THE ANSWER JUST MIGHT SURPRISE YOU.
When was the last time you didn’t see a Purell dispenser? Can’t think of one? Well, that’s because for every thirty square feet of America, there are six Purell dispensers. But what, exactly, is Purell? And is it killing those who use it?
Short answer? No, of course it isn’t killing people. Long answer? Just maybe (but probably not). But in case there is some unforseen, lingering danger, Purell has taken it upon themselves to roll out a new de-Purelle-er called Purell-off.
Purell-off was the brainchild of top Purell executive Peter Fwithington, who made his name in the early eighties with hair-removal sensation, Nair.
“So, totally off the record, we have absolutely no idea what’s in Purell,” said Fwithington. “We know that there is some sort of slime-based component. And a few people have said it smells like tarragon or dill, but beyond that, we really don’t know. So the idea behind Purell-off is, you know, in case it is bad for you well, then, you can wash it off. It’s really the best of both worlds.”
Purell, invented in 1912 by Thomas Edison’s eldest brother, Topher, sat on store shelves for decades until American parents realized that germs, like God, were everywhere. Experts say that this realization took hold in 1992, though some say it actually occured in the late eighties. Regardless, the nation became obsessed with “Purell-ing” their hands.
“If I am not within fifty feet of a Purell dispenser, I start to get really uncomfortable,” said Upper West Side mom, Diane Abromovitz. “I start thinking of all the dirty things and disgusting people I’ve been touching, and all those germs floating around just looking for a place to land, and it really throws me into a tizzy. If they ever take this stuff [Purell] off of the market, I don’t know what I’ll do.”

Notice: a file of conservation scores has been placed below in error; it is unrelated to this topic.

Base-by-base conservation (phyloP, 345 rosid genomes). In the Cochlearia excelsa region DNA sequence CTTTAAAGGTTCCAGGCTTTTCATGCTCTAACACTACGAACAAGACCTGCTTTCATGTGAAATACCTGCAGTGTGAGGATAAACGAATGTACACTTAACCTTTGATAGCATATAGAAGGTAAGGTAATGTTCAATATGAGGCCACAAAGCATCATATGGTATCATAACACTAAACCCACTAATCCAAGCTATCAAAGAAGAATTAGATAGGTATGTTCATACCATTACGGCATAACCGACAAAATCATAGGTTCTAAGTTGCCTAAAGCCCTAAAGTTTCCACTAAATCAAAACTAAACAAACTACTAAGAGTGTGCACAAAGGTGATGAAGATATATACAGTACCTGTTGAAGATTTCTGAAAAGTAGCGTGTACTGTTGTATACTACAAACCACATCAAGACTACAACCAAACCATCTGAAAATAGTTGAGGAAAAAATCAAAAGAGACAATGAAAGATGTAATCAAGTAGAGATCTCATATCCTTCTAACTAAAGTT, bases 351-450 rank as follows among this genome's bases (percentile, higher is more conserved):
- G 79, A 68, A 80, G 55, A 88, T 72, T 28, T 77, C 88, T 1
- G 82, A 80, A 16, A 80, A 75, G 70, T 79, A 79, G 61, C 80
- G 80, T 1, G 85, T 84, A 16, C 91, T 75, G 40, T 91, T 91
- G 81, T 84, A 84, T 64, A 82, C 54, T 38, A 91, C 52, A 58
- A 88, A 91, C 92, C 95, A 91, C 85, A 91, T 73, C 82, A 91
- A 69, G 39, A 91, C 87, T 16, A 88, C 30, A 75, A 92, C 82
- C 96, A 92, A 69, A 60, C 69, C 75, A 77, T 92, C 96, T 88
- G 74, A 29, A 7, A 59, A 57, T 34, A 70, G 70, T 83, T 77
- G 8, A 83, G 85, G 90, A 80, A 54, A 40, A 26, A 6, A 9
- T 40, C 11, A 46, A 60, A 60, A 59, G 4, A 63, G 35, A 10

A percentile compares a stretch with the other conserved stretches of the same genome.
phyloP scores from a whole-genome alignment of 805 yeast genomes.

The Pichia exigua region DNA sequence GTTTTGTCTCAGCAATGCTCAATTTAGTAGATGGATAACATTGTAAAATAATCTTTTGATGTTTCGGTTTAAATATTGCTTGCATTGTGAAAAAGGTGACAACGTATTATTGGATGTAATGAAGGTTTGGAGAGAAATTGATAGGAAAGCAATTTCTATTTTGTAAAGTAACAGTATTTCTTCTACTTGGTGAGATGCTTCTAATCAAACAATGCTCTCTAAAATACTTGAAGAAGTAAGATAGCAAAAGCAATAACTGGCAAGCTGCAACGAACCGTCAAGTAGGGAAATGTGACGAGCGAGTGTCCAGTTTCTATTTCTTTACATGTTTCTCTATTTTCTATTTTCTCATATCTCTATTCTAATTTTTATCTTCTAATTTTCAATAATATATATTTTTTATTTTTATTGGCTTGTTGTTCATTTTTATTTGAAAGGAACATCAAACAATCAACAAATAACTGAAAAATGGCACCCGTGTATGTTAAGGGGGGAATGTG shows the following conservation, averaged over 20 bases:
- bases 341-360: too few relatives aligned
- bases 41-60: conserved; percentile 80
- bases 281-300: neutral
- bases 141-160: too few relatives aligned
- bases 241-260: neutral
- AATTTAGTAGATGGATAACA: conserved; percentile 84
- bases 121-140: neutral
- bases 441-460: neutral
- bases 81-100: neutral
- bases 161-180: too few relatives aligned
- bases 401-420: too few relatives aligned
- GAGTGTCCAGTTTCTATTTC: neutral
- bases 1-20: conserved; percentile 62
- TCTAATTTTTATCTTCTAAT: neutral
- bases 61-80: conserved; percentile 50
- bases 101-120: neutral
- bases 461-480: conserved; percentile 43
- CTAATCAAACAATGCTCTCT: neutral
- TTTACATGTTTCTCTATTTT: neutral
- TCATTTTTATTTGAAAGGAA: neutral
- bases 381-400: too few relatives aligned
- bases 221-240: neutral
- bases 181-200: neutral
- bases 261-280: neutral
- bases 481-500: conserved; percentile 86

“The move to introduce Purell-off, and then place it right next to the old Purell, is a very sly maneuver indeed,” said David Grayson, the least important attorney at the Swain, Swain & Grayson law firm in lower Manhatan. “If it does, in fact, come to light that Purell has been harmful all these years, Purell can now very easily argue, ‘Hey, you could have de-Purell-ed if you wanted to. That was your choice. We very dutifully provided the antidote right next to the source of danger.’ Any scumbag lawyer will be able to appreciate this move. They’re essentially defending themselves before any accusations even arise.”
Not only has Purell brilliantly covered its future butt with Purell-off, it’s also filling a real need.
“I’m willing to go out of my way for a squirt of the Purell, no question about that,” said midtown Manhattan mom, Laura Begney. “But once I’ve covered my hands with it, I’m left with a slightly greasy, why-did-I-just-do-that feeling. Purell-off is the perfect antidote, because now I get my super-convenient dose of Purell, and then I get my equally convenient dose of anti-Purell. And that’s a good thing.”
Some opponents of Purell-off are questioning the company’s motives, saying that not only does the original Purell feed on completely unfounded germ fears, but to place a product next to another product in order to negate the ladder product, is playing to a person’s basic lack of reason. In other words, Purell is taking advantage of people’s stupidity by saying: USE THIS! but then turning around and saying: OK, NOW USE THIS TO GET RID OF THAT!
“It’s just absolutely crazy thinking,” said Josh Fleming, professor of advertising and marketing at the SUNY New Paltz School of Marketing. “But what scares me most about this inanity is the fact that it will probably work.”